On behalf of Stange Law Firm, PC posted in Child Support on Tuesday, April 21, 2015.
Who suffers when a noncustodial parent — most often a father — is incarcerated by a state for failure to meet his child support obligations?
Arguably, everyone involved by such a decision is adversely impacted. The father obviously forgoes any opportunity to earn money to provide for his children while locked behind bars. Moreover, the criminal record that attaches to nonpayment of his support duties stigmatizes him in the eyes of many potential employers who might view his job resume in the future.
And to top it off, many states refuse to modify — by either suspending or reducing — child support payments for incarcerated fathers. That can result in the perverse irony that a person locked up for failure to pay owes more leaving a jail than when he entered it, even though his detention precluded him from the chance to earn any income.
Mothers, too, suffer greatly in overt and obvious ways. A lack of money has myriad and deleterious effects on families with children, affecting important matters ranging from school opportunities and health care decisions to clothing choices and even food purchases. Moreover, and as noted in a recent media story spotlighting the need for child support reforms in the United States, “single mothers are particularly likely to be poor,” with support payments being critically important to them as caregivers.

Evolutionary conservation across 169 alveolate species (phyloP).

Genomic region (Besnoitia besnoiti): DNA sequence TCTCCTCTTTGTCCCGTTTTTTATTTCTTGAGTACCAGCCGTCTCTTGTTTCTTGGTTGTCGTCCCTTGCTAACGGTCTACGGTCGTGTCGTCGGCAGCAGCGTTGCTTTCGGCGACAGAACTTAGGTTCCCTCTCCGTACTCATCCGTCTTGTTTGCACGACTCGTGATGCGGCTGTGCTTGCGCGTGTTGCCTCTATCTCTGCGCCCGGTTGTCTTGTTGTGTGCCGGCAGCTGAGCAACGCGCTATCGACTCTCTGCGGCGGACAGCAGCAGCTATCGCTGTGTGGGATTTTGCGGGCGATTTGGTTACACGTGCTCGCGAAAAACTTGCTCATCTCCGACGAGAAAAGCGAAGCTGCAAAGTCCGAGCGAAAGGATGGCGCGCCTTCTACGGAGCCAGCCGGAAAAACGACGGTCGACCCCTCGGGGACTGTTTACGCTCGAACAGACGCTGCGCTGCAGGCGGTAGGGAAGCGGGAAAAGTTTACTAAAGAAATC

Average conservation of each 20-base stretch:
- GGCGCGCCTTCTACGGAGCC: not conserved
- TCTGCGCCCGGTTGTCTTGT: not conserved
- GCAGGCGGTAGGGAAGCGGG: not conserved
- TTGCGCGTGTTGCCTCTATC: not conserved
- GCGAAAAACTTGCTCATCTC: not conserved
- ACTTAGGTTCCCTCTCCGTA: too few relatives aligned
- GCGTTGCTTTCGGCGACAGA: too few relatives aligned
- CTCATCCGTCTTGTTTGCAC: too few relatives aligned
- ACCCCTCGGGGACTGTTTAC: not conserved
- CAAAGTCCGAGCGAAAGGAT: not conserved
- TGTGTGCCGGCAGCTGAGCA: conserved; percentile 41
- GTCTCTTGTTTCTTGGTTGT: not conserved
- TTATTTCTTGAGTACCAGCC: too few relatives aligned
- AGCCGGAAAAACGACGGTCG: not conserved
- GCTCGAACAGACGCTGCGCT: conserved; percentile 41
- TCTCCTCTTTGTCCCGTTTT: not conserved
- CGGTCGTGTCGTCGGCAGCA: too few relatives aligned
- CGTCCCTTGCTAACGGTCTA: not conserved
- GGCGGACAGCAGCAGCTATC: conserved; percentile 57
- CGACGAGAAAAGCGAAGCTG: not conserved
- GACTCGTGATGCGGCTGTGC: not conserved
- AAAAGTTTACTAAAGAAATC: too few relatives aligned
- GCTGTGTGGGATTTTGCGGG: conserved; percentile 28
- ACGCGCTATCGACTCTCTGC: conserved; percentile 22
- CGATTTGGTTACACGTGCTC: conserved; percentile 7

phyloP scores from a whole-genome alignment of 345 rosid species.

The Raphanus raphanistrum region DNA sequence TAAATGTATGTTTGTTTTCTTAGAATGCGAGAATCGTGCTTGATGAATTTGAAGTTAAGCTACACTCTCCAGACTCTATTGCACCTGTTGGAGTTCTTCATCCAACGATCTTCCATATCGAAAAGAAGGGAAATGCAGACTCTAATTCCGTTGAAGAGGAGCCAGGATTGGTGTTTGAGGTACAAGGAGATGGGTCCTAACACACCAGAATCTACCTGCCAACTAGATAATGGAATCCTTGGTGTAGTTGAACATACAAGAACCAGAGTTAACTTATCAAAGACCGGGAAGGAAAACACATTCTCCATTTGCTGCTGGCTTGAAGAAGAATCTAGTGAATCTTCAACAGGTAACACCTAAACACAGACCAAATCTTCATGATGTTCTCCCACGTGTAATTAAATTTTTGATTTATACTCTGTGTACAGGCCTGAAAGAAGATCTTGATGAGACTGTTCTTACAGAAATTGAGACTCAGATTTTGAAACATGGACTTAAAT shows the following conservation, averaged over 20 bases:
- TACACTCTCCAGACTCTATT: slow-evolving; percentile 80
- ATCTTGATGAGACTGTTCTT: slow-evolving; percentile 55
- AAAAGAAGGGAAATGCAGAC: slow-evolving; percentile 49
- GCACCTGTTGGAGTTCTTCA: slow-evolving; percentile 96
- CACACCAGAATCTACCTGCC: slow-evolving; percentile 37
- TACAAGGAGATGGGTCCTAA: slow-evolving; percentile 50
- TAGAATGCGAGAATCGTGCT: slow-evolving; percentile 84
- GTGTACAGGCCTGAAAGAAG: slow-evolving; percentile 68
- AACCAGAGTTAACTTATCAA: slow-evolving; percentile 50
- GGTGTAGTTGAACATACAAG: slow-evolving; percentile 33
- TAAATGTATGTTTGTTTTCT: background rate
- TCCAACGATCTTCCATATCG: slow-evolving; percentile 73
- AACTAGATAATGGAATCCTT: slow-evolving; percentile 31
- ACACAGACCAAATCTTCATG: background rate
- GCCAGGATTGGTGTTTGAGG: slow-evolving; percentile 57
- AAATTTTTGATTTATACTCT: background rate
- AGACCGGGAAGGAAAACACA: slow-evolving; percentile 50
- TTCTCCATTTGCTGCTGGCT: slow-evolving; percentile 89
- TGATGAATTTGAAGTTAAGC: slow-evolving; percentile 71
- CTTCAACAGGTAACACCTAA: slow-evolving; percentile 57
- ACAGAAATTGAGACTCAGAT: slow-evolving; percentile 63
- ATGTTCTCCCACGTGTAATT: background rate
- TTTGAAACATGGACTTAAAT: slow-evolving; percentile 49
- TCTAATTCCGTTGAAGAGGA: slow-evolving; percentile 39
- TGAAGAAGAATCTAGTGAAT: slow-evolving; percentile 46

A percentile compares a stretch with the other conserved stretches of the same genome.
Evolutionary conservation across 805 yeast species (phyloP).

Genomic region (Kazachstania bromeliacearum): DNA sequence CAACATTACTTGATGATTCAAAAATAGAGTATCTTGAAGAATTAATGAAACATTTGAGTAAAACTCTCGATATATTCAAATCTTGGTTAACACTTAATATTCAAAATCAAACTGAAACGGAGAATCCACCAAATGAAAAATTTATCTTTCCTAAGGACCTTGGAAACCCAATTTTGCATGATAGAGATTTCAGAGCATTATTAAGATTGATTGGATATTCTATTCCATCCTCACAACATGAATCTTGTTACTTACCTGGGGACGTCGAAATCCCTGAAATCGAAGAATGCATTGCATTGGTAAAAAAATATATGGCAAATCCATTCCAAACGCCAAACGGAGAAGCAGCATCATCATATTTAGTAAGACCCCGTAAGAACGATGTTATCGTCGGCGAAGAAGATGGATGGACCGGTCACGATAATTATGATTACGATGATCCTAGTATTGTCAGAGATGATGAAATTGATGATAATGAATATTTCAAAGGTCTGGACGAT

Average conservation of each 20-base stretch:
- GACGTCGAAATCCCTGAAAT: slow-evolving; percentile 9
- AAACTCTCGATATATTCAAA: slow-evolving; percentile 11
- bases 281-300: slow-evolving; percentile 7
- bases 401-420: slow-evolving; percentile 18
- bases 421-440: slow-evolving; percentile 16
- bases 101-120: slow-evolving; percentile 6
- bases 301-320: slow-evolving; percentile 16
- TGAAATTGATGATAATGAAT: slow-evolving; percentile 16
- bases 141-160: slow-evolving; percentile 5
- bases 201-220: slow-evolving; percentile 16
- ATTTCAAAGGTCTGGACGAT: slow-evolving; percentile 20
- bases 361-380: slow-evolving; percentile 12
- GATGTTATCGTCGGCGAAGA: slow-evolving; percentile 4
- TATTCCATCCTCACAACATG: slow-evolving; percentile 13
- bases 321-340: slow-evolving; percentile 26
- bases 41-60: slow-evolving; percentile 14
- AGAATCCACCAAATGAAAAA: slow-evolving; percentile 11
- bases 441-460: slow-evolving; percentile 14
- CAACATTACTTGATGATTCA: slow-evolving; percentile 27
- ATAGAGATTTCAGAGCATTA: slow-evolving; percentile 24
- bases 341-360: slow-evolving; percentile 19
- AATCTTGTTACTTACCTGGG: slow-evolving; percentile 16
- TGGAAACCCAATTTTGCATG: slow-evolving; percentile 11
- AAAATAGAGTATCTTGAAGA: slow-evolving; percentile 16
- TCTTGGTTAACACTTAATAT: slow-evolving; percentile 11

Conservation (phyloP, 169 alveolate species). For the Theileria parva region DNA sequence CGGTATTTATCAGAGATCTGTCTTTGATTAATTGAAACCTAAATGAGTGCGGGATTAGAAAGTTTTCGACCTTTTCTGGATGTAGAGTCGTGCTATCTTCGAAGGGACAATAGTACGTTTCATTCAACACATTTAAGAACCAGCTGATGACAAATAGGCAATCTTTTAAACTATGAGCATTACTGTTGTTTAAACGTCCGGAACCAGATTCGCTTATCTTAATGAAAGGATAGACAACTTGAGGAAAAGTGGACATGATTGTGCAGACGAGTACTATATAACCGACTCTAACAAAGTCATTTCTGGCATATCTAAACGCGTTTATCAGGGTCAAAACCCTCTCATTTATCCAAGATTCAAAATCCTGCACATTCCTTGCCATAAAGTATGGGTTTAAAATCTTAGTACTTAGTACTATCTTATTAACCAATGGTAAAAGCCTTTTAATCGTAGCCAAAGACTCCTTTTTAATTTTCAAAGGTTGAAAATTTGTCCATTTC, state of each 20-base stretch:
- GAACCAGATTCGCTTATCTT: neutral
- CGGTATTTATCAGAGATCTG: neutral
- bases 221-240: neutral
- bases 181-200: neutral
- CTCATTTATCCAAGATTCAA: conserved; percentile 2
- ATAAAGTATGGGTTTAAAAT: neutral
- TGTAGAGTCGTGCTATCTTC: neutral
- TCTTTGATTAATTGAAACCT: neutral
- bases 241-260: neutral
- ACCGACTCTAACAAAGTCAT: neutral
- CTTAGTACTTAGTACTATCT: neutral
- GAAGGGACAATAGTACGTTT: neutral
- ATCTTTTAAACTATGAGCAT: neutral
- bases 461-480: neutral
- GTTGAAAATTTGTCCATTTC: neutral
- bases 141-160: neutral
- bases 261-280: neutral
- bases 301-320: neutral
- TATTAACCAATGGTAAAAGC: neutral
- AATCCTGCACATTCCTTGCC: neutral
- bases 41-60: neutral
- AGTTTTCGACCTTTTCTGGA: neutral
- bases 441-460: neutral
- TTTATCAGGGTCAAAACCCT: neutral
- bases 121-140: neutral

And as for affected children, the adverse effects of irregular support payments could hardly be more apparent. Severe money stresses spill over into family life in a manner that can have permanent adverse consequences for kids.
The above-cited media report argues that child support ideas and policies across the United States are in urgent need of reform, and that “the best model is likely to be found in Europe.”
We’ll take a look at that argument and some of the central recommendations offered in our next blog post.